November 2017

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  • By Mike and Jess
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November 2017

Welcome to the latest installment of the Streetcar Monthly Pass. If you’ve already purchased a pass, thank you! If you haven’t, you should check out this page to learn how it works. Below you’ll find some information about each of this month’s six Monthly Pass selections. On to the wines!

 

2015 Domaine Philémon "Perlé Nature"
appellation: Gaillac, France
variety: loin de l'oeil

Mathieu Vieules’ 20 hectare farm is centered around the village of Villeneuve-sur-Vere, a small village in the northeast quadrant of the Gaillac appellation, which sits about an hour northwest of Toulouse in the southwest of France. His family has had vines here since 1804, and today he continues to focus on the area’s traditional grape varieties, like loin de l’oeil, mauzac and muscadelle for the whites, and braucol (fer servadou), duras and jurancon noir for the reds. This white is made of equal parts loin de l’oeil and muscadelle. It has a light spritz, achieved by capturing some of the CO2 produced during vinification. Aromatic and bright, with clean white fruit notes and pleasant prickly mouthfeel, this makes a lovely aperitif wine with a cheese plate before dinner.

 

2015 Rojac Malvazija
appellation: Slovenska Istra, Slovenia
variety: malvasia istriana

Uroš Rojac inherited his father Bruno's ambition and passion for the wines of his homeland, and took the reins when his father sadly passed away before the age of 50, in 2005. Istria is the largest peninsula in the Adriatic, occupied by Croatia, Slovenia, and the eastern most tip of Italy. The white grape of choice, regardless of national allegiance, is malvasia istriana, a variety with no ties to the malvasia most commonly found in mainland Italy, malvasia di candia (though we won't go too far down that rabbit hole). Wines made of this malvasia are pure, forthright, sapid, and saline. Orange wine (skin macerated) has a long tradition here, though this version takes the more modern approach of taking the juice off the skins, allowing for more levity and transparency. Shellfish or octopus are natural pairs here, though cured meats and long-aged cheeses work well, as would a simple pasta...getting hungry!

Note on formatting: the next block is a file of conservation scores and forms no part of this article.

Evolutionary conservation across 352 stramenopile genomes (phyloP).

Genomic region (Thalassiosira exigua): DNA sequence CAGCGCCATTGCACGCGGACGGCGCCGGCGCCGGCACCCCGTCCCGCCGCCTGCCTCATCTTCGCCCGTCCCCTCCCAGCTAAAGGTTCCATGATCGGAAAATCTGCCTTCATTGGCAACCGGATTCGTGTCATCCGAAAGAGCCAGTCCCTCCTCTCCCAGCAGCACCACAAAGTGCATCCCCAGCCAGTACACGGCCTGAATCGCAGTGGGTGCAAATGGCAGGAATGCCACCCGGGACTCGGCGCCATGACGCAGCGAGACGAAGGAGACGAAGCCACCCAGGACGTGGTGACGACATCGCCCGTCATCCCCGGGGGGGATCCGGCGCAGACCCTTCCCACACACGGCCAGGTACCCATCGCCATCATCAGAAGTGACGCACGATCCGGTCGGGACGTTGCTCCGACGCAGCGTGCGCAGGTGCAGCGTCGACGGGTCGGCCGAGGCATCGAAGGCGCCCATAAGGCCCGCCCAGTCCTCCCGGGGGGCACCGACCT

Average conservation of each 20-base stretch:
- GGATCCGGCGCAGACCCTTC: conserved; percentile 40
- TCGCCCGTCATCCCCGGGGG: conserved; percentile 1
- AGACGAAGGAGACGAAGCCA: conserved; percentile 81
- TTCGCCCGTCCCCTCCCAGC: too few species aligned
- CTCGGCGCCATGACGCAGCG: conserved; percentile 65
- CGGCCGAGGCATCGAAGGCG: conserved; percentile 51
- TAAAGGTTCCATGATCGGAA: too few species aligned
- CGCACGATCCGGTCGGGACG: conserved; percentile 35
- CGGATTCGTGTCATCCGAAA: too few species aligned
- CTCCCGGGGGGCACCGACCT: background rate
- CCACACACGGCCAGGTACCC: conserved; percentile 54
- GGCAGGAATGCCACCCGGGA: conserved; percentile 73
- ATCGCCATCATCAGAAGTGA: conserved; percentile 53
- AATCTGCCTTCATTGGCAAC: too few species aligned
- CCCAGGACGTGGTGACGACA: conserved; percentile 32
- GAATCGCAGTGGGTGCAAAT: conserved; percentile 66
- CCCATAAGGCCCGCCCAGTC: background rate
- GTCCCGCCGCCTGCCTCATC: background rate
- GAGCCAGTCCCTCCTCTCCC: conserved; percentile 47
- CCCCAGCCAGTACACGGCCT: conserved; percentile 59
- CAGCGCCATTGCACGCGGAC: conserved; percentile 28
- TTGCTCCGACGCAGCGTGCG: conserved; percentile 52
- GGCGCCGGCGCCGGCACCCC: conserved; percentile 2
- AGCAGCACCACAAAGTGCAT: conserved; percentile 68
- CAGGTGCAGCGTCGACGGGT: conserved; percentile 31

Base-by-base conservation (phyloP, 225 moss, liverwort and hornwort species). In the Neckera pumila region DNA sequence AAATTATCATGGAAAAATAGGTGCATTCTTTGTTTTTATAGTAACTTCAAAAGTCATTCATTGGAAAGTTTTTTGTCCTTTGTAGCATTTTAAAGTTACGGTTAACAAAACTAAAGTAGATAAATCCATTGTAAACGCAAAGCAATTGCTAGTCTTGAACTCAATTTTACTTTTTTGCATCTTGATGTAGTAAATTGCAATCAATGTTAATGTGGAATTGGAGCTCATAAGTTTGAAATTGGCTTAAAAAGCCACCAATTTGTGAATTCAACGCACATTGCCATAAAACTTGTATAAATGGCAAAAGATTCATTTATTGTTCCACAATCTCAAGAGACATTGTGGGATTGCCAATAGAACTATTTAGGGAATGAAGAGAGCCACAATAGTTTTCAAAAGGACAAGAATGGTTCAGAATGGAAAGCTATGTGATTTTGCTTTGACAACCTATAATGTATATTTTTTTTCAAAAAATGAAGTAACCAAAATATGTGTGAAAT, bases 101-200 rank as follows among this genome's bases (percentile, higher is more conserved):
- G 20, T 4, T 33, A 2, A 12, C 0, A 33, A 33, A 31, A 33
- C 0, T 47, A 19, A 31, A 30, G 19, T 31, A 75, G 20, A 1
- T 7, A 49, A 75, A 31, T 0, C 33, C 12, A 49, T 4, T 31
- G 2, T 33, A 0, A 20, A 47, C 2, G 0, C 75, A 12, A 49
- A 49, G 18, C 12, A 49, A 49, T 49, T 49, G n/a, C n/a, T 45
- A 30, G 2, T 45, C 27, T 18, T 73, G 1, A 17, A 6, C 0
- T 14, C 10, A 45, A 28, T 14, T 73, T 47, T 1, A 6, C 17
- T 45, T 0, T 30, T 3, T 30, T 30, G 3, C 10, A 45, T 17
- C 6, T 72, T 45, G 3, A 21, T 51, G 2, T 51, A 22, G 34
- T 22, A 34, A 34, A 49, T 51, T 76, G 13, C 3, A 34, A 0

2015 Carl Loewen Herrenberg Riesling Kabinett
appellation: Longuich Herrenberg (Mosel), Germany
variety: riesling

The Loewen estate has been in existence since the early 1800’s, since the secularization of the Mosel under Napoleon’s rule, when they acquired. Carl prides himself in seeking out and resurrecting vineyards that have been forgotten or overlooked, including several vineyard sites like Laurentiuslay and Thörnicher Ritsch. It was his decision to make dry riesling the house style, a decision that turned heads from many of his peers - today the Loewen estate is reknowned for them. In the cellar he has a delicate touch, he even favors a pitchfork over a pump for transferring the grapes to the crusher! This cuvée is from 100 year-old vines from the Longuich Herrenberg vineyard. Verve-y and bright with bombastic aromatics, delicate body, and a positively rip roaring acid-driven finish, this riesling is incredibly versatile with spicy cuisine, from classic asian to middle-eastern flavors.